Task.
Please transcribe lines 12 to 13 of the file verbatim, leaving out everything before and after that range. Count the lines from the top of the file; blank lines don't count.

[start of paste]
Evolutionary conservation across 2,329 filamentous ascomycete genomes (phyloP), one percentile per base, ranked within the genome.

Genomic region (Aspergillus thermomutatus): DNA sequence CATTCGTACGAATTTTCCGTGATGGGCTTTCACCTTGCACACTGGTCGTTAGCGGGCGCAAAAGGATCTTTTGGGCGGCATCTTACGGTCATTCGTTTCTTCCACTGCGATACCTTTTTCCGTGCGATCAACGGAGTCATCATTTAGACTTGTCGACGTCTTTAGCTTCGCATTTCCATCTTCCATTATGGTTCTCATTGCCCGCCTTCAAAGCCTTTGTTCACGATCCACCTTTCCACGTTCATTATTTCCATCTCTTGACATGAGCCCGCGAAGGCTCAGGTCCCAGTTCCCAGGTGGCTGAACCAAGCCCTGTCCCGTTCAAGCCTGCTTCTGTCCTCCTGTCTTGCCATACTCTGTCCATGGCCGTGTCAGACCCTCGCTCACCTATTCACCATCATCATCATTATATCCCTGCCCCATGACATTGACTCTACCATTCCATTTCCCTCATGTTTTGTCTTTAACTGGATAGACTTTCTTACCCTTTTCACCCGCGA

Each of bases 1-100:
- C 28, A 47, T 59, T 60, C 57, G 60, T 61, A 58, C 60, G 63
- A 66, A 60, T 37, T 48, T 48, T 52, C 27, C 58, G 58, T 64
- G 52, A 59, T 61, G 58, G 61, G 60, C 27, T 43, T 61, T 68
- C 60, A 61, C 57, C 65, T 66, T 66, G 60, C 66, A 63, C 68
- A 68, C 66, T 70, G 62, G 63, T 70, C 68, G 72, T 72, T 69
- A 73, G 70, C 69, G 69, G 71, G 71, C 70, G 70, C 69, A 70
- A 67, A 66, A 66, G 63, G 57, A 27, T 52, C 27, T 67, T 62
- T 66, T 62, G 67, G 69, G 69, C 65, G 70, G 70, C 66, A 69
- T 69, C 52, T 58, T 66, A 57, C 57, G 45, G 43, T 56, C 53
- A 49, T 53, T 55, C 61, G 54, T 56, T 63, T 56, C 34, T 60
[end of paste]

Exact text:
- T 69, C 52, T 58, T 66, A 57, C 57, G 45, G 43, T 56, C 53
- A 49, T 53, T 55, C 61, G 54, T 56, T 63, T 56, C 34, T 60